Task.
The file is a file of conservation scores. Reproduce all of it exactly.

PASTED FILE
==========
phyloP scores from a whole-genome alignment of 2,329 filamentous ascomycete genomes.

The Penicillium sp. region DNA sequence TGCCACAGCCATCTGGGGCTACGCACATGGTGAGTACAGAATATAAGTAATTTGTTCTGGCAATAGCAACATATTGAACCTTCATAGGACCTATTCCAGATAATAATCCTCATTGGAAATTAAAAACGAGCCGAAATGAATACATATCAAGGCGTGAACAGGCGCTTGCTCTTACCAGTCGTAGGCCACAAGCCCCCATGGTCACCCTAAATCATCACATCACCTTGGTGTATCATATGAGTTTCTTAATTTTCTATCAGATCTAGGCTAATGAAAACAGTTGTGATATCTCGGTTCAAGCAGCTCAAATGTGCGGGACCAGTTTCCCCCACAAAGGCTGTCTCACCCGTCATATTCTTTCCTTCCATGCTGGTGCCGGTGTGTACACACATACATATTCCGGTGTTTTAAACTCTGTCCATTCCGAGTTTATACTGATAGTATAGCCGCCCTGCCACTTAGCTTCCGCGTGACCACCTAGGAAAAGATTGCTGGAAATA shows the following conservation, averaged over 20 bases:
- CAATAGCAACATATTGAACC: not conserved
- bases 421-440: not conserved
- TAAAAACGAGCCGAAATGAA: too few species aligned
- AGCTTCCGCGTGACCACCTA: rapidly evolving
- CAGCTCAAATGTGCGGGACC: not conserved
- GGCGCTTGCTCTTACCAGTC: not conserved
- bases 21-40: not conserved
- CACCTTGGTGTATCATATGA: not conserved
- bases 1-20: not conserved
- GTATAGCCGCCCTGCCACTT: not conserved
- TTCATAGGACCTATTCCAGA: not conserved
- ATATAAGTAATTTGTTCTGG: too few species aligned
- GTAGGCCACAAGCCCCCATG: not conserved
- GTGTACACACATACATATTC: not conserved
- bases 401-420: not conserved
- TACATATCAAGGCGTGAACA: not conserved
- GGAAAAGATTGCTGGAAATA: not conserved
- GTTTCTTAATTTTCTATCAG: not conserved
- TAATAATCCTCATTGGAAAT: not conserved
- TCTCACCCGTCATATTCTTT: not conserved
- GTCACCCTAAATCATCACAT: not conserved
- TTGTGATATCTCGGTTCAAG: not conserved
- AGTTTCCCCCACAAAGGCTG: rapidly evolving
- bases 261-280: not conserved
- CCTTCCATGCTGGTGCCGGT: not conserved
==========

phyloP scores from a whole-genome alignment of 2,329 filamentous ascomycete genomes.

The Penicillium sp. region DNA sequence TGCCACAGCCATCTGGGGCTACGCACATGGTGAGTACAGAATATAAGTAATTTGTTCTGGCAATAGCAACATATTGAACCTTCATAGGACCTATTCCAGATAATAATCCTCATTGGAAATTAAAAACGAGCCGAAATGAATACATATCAAGGCGTGAACAGGCGCTTGCTCTTACCAGTCGTAGGCCACAAGCCCCCATGGTCACCCTAAATCATCACATCACCTTGGTGTATCATATGAGTTTCTTAATTTTCTATCAGATCTAGGCTAATGAAAACAGTTGTGATATCTCGGTTCAAGCAGCTCAAATGTGCGGGACCAGTTTCCCCCACAAAGGCTGTCTCACCCGTCATATTCTTTCCTTCCATGCTGGTGCCGGTGTGTACACACATACATATTCCGGTGTTTTAAACTCTGTCCATTCCGAGTTTATACTGATAGTATAGCCGCCCTGCCACTTAGCTTCCGCGTGACCACCTAGGAAAAGATTGCTGGAAATA shows the following conservation, averaged over 20 bases:
- CAATAGCAACATATTGAACC: not conserved
- bases 421-440: not conserved
- TAAAAACGAGCCGAAATGAA: too few species aligned
- AGCTTCCGCGTGACCACCTA: rapidly evolving
- CAGCTCAAATGTGCGGGACC: not conserved
- GGCGCTTGCTCTTACCAGTC: not conserved
- bases 21-40: not conserved
- CACCTTGGTGTATCATATGA: not conserved
- bases 1-20: not conserved
- GTATAGCCGCCCTGCCACTT: not conserved
- TTCATAGGACCTATTCCAGA: not conserved
- ATATAAGTAATTTGTTCTGG: too few species aligned
- GTAGGCCACAAGCCCCCATG: not conserved
- GTGTACACACATACATATTC: not conserved
- bases 401-420: not conserved
- TACATATCAAGGCGTGAACA: not conserved
- GGAAAAGATTGCTGGAAATA: not conserved
- GTTTCTTAATTTTCTATCAG: not conserved
- TAATAATCCTCATTGGAAAT: not conserved
- TCTCACCCGTCATATTCTTT: not conserved
- GTCACCCTAAATCATCACAT: not conserved
- TTGTGATATCTCGGTTCAAG: not conserved
- AGTTTCCCCCACAAAGGCTG: rapidly evolving
- bases 261-280: not conserved
- CCTTCCATGCTGGTGCCGGT: not conserved